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    And a big tip to all you cadets about to graduate and head to BOLC.....Obey the traffic laws on base to the letter, they don't give warnings. The simple traffic tickets you receive on base are not the same as civilian tickets, you don't pay a fine and I don't believe they go on your record, but don't think you're getting off easy. If you get one of these tickets you are required to turn it in to your commander, he/she will decide what happens next, a day long driving safety course, an essay, or both. Don't wait if you get a ticket to turn it in, do it right away, it only gets worse if you wait.

    My son just recently did a nice California stop and didn't see the MP, yep got the ticket. He was smart and turned it in the next morning, the commander said that sense he did he would not make him take the driving safety course, he does however have to write a 1000 word essay on obeying the rules and how it correlates to flying.

    Bottom line: Obey every traffic law on base.
     
  10. Humey

    Humey Member

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    I understand they do, that is not the point. They could care if you colored outside lines when you were 5 but there has to be a rationality to it. I understand the rationality of wanting to know if you have addictions to alcohol, gambling or drugs because they would have a influence on your personal and professional life. Wanting to know if someone didnt make a complete stop at a stop sign or got a ticket for using your cellphone seems like a waste of time. Sure if someone had 50 speeding tickets, that would be an issue.


     
  11. MRSOC

    MRSOC Member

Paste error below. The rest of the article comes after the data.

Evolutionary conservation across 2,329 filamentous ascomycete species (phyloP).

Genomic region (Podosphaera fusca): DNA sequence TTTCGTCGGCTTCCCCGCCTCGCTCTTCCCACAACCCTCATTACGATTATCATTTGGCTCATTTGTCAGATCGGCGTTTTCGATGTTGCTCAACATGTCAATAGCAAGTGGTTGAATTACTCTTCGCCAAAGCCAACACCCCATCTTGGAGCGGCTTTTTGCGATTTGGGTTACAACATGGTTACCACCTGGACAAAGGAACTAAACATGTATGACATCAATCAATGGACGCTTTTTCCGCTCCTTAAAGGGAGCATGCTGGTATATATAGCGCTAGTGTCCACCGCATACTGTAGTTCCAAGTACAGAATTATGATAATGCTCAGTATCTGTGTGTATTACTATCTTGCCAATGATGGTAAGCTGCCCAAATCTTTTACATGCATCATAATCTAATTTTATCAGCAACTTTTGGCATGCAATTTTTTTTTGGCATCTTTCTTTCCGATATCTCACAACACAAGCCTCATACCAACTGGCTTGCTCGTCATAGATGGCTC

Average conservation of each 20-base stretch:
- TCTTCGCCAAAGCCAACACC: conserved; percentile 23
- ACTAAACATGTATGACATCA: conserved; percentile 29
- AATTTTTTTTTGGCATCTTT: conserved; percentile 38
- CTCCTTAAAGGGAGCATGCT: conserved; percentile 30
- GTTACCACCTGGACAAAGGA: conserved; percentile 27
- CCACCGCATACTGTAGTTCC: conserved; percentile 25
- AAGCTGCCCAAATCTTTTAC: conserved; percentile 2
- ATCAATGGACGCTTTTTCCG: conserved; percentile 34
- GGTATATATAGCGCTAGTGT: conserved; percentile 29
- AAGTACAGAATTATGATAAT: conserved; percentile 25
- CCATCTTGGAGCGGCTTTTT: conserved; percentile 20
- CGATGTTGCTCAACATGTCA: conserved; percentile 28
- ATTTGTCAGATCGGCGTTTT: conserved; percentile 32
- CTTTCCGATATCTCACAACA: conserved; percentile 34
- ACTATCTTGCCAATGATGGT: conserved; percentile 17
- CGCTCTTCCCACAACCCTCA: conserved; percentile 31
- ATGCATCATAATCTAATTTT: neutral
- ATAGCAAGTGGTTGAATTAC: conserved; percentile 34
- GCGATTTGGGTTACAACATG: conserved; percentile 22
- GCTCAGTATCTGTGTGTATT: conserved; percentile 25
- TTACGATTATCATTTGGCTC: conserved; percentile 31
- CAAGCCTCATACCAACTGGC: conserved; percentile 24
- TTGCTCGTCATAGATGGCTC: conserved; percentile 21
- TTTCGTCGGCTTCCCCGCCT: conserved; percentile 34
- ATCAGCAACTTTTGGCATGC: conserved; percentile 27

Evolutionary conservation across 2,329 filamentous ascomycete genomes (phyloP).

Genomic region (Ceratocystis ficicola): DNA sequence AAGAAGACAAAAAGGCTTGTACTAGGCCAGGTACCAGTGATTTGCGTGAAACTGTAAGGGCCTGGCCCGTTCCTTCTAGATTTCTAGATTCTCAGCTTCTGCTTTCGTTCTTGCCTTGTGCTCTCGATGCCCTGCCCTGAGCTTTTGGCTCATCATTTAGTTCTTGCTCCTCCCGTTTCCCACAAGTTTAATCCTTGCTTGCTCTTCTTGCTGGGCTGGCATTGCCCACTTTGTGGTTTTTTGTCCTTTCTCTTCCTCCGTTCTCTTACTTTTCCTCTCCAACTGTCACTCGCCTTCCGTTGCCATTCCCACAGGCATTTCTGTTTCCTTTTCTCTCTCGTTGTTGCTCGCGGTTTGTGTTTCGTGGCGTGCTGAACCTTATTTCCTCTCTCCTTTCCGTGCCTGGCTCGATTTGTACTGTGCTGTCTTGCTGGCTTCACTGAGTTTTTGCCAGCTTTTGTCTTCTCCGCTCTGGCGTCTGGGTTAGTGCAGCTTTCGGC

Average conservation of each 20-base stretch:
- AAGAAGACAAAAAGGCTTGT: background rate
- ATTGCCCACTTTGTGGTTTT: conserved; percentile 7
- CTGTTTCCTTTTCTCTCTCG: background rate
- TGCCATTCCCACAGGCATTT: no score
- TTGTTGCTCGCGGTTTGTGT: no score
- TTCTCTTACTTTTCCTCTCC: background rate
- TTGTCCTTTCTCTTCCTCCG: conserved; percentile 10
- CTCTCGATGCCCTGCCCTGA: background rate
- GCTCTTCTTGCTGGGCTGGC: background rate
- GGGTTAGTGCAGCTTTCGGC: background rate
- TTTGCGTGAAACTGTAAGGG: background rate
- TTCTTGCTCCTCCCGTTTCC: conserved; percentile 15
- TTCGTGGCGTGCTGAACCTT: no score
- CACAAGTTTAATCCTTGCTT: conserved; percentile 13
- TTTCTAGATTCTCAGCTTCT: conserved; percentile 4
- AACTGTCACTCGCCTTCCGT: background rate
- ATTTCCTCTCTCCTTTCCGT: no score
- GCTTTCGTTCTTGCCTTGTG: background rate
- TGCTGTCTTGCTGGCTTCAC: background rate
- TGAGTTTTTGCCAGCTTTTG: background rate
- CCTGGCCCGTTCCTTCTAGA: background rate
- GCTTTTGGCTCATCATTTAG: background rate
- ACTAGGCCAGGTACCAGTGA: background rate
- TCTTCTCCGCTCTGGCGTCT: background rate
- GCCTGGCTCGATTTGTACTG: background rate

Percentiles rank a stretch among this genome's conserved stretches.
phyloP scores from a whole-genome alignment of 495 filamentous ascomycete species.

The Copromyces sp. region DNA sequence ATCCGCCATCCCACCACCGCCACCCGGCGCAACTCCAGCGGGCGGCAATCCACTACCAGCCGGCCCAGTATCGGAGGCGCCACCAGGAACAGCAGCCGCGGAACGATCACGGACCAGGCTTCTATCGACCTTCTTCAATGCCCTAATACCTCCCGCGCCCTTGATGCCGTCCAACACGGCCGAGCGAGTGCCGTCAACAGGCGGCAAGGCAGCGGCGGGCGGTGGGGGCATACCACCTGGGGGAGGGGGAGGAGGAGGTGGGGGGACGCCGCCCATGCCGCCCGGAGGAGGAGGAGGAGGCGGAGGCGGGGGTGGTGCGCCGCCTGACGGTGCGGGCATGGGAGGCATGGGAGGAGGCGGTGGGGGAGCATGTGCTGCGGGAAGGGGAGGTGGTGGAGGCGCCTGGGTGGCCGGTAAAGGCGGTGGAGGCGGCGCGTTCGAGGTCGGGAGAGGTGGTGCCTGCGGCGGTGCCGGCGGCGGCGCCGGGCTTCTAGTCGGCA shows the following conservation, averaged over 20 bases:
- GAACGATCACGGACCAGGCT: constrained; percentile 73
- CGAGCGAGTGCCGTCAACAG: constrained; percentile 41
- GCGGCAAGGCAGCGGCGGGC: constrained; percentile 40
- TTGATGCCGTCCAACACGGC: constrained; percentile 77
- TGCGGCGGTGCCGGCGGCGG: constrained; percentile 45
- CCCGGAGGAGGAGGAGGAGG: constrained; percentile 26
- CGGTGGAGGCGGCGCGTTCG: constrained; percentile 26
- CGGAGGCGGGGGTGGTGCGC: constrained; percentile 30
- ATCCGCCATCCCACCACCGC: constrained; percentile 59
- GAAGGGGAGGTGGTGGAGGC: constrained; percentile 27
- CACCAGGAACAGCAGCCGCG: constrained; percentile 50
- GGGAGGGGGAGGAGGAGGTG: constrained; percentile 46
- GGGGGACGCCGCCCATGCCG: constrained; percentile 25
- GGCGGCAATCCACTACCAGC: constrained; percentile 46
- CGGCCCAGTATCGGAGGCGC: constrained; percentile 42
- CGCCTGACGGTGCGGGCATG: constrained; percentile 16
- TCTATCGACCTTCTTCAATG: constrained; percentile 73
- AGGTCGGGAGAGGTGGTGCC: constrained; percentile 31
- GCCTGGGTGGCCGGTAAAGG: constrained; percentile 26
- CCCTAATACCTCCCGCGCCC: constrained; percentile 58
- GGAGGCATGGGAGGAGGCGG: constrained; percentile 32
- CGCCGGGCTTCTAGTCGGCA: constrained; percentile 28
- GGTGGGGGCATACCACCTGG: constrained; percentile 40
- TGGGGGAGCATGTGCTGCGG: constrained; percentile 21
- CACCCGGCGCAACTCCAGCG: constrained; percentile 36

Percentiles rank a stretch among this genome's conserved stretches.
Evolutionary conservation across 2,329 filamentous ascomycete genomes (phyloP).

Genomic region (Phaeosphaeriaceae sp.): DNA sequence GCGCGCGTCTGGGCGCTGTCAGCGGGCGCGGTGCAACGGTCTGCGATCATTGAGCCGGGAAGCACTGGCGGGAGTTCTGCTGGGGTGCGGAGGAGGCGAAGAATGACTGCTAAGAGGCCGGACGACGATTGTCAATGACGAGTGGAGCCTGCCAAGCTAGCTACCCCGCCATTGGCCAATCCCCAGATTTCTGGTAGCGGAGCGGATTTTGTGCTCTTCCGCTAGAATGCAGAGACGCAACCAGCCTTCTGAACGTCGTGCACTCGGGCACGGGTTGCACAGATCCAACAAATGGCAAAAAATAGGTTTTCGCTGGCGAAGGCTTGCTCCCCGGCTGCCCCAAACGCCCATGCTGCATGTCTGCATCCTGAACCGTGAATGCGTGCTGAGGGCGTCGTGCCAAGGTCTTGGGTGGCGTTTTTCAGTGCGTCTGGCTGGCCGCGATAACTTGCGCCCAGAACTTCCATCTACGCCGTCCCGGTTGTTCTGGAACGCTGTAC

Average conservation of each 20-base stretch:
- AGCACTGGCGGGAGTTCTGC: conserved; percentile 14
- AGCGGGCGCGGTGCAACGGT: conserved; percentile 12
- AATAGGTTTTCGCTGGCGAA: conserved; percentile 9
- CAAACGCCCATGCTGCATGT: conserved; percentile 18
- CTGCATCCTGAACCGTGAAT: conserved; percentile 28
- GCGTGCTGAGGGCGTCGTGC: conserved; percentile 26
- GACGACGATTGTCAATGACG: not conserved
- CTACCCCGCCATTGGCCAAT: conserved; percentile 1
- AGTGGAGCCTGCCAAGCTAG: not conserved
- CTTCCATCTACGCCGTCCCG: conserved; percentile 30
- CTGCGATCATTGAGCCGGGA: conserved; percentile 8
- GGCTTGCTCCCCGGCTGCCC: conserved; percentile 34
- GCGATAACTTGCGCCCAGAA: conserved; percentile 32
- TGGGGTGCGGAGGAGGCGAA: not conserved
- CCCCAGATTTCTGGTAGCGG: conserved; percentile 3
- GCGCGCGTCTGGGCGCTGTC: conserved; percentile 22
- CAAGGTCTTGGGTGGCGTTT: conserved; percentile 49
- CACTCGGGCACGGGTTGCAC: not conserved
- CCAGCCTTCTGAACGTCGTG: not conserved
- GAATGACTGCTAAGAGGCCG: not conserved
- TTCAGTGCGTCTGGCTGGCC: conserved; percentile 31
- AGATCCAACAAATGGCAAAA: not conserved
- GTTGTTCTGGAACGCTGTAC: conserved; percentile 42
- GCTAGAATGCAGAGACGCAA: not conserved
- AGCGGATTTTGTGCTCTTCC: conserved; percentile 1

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    They do care....And even the tiniest bit of trouble now can be cause of major heartache down the road far into their career....traffic tickets? Usually not so much. 2 speeding tickets relatively close together? That will raise eyebrows. Will it stop him or cause a problem, most likely not but they look at everything for anything and they don't mind using the way back machine to make it happen. Example, you've got an O5 who started out as an enlisted Joe. Enlisted Joe got an Article 15 for a fight at the post club back in 1992.....2017 O5 gets picked up for O6 but in the post board screen they see the Article 15, that will send this officer's selection to be reviewed by a General Officer Review Board who will then determine if the officer has to go through the Title 10 Promotion Review Board process which is a whole other ordeal. Is that 2017 O5(P) remotely the same person as that 1992 E3? Of course not! But it doesn't matter. Now I totally get that this is apples vs. oranges but "fine tooth comb" is the current culture of the accessions and career ladder process. The good news? With the new regime and the possibility of building the force back up, this culture may very well shift again however, you just can't take anything for granted.